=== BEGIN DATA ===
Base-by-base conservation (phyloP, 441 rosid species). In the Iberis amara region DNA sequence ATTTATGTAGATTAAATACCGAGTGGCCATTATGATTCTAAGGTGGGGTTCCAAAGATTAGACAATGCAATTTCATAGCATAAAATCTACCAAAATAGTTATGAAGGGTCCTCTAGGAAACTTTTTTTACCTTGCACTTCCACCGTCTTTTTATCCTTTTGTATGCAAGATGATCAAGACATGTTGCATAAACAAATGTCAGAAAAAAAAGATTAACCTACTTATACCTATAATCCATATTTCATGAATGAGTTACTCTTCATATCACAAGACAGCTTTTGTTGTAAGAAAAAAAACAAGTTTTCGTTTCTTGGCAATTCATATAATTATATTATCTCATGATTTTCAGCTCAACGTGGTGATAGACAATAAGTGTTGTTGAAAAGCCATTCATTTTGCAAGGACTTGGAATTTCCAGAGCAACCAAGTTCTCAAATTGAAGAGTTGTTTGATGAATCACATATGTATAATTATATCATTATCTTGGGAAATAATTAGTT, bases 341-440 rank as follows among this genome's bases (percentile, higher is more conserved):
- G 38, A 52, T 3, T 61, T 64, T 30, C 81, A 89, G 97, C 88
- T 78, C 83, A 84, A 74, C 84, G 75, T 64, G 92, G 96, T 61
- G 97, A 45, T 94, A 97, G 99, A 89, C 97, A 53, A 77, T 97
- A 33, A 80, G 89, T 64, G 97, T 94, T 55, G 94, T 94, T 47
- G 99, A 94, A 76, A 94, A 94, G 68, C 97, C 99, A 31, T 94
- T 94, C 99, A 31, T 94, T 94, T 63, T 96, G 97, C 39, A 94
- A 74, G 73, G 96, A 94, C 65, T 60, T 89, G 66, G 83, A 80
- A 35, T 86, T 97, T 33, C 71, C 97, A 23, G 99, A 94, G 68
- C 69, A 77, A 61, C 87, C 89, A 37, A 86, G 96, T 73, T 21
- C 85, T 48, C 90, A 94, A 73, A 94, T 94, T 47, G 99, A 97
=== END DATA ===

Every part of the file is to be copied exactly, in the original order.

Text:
Base-by-base conservation (phyloP, 441 rosid species). In the Iberis amara region DNA sequence ATTTATGTAGATTAAATACCGAGTGGCCATTATGATTCTAAGGTGGGGTTCCAAAGATTAGACAATGCAATTTCATAGCATAAAATCTACCAAAATAGTTATGAAGGGTCCTCTAGGAAACTTTTTTTACCTTGCACTTCCACCGTCTTTTTATCCTTTTGTATGCAAGATGATCAAGACATGTTGCATAAACAAATGTCAGAAAAAAAAGATTAACCTACTTATACCTATAATCCATATTTCATGAATGAGTTACTCTTCATATCACAAGACAGCTTTTGTTGTAAGAAAAAAAACAAGTTTTCGTTTCTTGGCAATTCATATAATTATATTATCTCATGATTTTCAGCTCAACGTGGTGATAGACAATAAGTGTTGTTGAAAAGCCATTCATTTTGCAAGGACTTGGAATTTCCAGAGCAACCAAGTTCTCAAATTGAAGAGTTGTTTGATGAATCACATATGTATAATTATATCATTATCTTGGGAAATAATTAGTT, bases 341-440 rank as follows among this genome's bases (percentile, higher is more conserved):
- G 38, A 52, T 3, T 61, T 64, T 30, C 81, A 89, G 97, C 88
- T 78, C 83, A 84, A 74, C 84, G 75, T 64, G 92, G 96, T 61
- G 97, A 45, T 94, A 97, G 99, A 89, C 97, A 53, A 77, T 97
- A 33, A 80, G 89, T 64, G 97, T 94, T 55, G 94, T 94, T 47
- G 99, A 94, A 76, A 94, A 94, G 68, C 97, C 99, A 31, T 94
- T 94, C 99, A 31, T 94, T 94, T 63, T 96, G 97, C 39, A 94
- A 74, G 73, G 96, A 94, C 65, T 60, T 89, G 66, G 83, A 80
- A 35, T 86, T 97, T 33, C 71, C 97, A 23, G 99, A 94, G 68
- C 69, A 77, A 61, C 87, C 89, A 37, A 86, G 96, T 73, T 21
- C 85, T 48, C 90, A 94, A 73, A 94, T 94, T 47, G 99, A 97